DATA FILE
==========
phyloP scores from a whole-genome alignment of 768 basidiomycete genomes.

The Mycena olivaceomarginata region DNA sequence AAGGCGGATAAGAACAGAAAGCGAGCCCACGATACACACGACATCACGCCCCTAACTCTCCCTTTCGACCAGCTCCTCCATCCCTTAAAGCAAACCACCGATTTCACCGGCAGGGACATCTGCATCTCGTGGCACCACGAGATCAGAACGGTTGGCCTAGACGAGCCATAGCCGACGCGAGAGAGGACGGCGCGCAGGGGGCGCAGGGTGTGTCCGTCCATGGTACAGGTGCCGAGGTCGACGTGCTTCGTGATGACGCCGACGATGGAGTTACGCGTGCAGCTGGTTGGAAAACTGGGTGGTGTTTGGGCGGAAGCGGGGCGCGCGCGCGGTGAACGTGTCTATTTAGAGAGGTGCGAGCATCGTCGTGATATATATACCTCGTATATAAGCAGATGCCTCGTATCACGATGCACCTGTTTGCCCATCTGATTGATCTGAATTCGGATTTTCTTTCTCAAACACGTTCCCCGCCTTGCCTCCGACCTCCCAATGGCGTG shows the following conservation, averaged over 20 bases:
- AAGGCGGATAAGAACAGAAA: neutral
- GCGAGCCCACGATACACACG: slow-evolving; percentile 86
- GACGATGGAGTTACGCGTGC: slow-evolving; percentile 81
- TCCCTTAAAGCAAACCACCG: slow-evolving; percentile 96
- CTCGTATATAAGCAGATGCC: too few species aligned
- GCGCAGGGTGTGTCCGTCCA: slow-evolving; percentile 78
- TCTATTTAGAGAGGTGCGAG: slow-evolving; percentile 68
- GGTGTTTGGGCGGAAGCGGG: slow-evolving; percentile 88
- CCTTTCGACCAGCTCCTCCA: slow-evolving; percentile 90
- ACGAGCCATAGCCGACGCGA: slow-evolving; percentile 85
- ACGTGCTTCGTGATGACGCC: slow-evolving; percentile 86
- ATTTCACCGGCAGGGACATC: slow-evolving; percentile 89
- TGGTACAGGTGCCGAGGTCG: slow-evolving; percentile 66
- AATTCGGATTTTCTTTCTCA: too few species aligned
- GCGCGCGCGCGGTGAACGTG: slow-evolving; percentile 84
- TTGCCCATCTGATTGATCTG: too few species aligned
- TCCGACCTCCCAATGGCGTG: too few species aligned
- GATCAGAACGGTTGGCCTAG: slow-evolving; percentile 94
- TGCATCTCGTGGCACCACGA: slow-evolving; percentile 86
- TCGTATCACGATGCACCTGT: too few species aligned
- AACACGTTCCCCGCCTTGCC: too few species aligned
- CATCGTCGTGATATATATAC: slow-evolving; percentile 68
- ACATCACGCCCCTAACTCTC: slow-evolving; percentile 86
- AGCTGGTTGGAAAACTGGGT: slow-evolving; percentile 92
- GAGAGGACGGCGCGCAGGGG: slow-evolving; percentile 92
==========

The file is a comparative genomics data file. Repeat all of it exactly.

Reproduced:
phyloP scores from a whole-genome alignment of 768 basidiomycete genomes.

The Mycena olivaceomarginata region DNA sequence AAGGCGGATAAGAACAGAAAGCGAGCCCACGATACACACGACATCACGCCCCTAACTCTCCCTTTCGACCAGCTCCTCCATCCCTTAAAGCAAACCACCGATTTCACCGGCAGGGACATCTGCATCTCGTGGCACCACGAGATCAGAACGGTTGGCCTAGACGAGCCATAGCCGACGCGAGAGAGGACGGCGCGCAGGGGGCGCAGGGTGTGTCCGTCCATGGTACAGGTGCCGAGGTCGACGTGCTTCGTGATGACGCCGACGATGGAGTTACGCGTGCAGCTGGTTGGAAAACTGGGTGGTGTTTGGGCGGAAGCGGGGCGCGCGCGCGGTGAACGTGTCTATTTAGAGAGGTGCGAGCATCGTCGTGATATATATACCTCGTATATAAGCAGATGCCTCGTATCACGATGCACCTGTTTGCCCATCTGATTGATCTGAATTCGGATTTTCTTTCTCAAACACGTTCCCCGCCTTGCCTCCGACCTCCCAATGGCGTG shows the following conservation, averaged over 20 bases:
- AAGGCGGATAAGAACAGAAA: neutral
- GCGAGCCCACGATACACACG: slow-evolving; percentile 86
- GACGATGGAGTTACGCGTGC: slow-evolving; percentile 81
- TCCCTTAAAGCAAACCACCG: slow-evolving; percentile 96
- CTCGTATATAAGCAGATGCC: too few species aligned
- GCGCAGGGTGTGTCCGTCCA: slow-evolving; percentile 78
- TCTATTTAGAGAGGTGCGAG: slow-evolving; percentile 68
- GGTGTTTGGGCGGAAGCGGG: slow-evolving; percentile 88
- CCTTTCGACCAGCTCCTCCA: slow-evolving; percentile 90
- ACGAGCCATAGCCGACGCGA: slow-evolving; percentile 85
- ACGTGCTTCGTGATGACGCC: slow-evolving; percentile 86
- ATTTCACCGGCAGGGACATC: slow-evolving; percentile 89
- TGGTACAGGTGCCGAGGTCG: slow-evolving; percentile 66
- AATTCGGATTTTCTTTCTCA: too few species aligned
- GCGCGCGCGCGGTGAACGTG: slow-evolving; percentile 84
- TTGCCCATCTGATTGATCTG: too few species aligned
- TCCGACCTCCCAATGGCGTG: too few species aligned
- GATCAGAACGGTTGGCCTAG: slow-evolving; percentile 94
- TGCATCTCGTGGCACCACGA: slow-evolving; percentile 86
- TCGTATCACGATGCACCTGT: too few species aligned
- AACACGTTCCCCGCCTTGCC: too few species aligned
- CATCGTCGTGATATATATAC: slow-evolving; percentile 68
- ACATCACGCCCCTAACTCTC: slow-evolving; percentile 86
- AGCTGGTTGGAAAACTGGGT: slow-evolving; percentile 92
- GAGAGGACGGCGCGCAGGGG: slow-evolving; percentile 92